We’re producing and handling more data than ever, and those volumes are growing; therefore, there is more to steal. Stolen data is worth a lot on the dark web, where malicious actors can purchase the information and use it for their own purposes. It doesn’t help that the world is facing a severe shortage of cybersecurity talent.
It all boils down to this: no matter what business you’re in or where you’re located in the world, you need data loss prevention and data loss protection. DLP tools make that possible, providing you with advanced solutions that help protect your data against loss, corruption, and disaster in whatever form it takes.
Data Loss Prevention Best Practices
Data loss prevention solves four common objectives: data loss protection, compliance, data loss prevention, and data visibility. DLP also addresses various other problems, including internal threats, SaaS data security, user activity analysis, entity analysis, and advanced threat detection.
Here are a few data loss prevention best practices, many of which you can implement immediately.
1. Enforce a centralized data loss protection protocol.
Deploy the system and DLP best practices throughout the enterprise. Most data loss prevention initiatives fail due to a lack of consistency. When everybody is on board, it’s easier to maintain control.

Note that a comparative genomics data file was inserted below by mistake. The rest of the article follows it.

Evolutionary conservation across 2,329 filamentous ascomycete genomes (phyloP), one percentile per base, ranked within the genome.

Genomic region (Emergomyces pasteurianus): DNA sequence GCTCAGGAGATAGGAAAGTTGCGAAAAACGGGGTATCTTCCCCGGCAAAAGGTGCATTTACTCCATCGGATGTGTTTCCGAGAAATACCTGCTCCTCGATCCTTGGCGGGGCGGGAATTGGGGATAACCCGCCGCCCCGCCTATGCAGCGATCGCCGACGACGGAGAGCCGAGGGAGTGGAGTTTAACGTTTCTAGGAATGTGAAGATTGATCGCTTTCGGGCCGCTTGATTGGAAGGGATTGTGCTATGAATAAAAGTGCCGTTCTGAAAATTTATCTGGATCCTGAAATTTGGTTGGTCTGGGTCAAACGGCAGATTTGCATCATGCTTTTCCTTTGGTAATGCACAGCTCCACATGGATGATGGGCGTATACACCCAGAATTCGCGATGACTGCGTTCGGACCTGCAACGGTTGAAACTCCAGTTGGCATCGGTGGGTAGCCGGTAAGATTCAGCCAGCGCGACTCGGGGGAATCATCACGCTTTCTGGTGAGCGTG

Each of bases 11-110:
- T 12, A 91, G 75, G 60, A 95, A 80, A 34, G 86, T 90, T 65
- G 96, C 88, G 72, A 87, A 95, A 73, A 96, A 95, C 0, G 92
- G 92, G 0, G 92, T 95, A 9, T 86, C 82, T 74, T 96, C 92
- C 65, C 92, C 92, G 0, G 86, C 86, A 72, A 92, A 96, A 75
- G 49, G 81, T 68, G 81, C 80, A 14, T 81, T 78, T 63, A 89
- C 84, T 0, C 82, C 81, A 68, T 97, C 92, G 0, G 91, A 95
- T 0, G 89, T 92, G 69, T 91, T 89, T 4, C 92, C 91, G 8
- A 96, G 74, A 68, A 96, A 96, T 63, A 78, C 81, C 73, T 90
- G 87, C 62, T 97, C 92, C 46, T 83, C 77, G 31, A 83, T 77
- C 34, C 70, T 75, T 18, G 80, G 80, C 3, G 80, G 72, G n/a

2. Enlist a DLP specialist.
Data loss prevention in the enterprise is not a simple task. It is advisable to work with a data loss protection specialist to help you establish policies and deploy the right DLP tools. Some data protection legislation (like the GDPR) requires organizations to have data security specialists on staff or on contract.
3. Classify your data.
Before you can deploy a data loss prevention strategy, you’ll need to classify both your structured and unstructured data. Confidential data, internal data, personally identifiable data, financial data, intellectual property, and internal data are just a few categories. You will then use these categories to establish policies.
4. Establish policies.
Create policies for handling your categories of data. DLP tools generally apply pre-set rules based on regulatory standards for handling those types of data. Those rules can then be customized to the organization’s needs. For example, you might want to prevent employees from downloading unapproved documents or software. Or perhaps they’ll get a pop-up asking them to encrypt a file when sending an attachment that contains sensitive data. Or the system could redirect the email to a manager who would take it from there.
5. Implement data loss prevention in stages.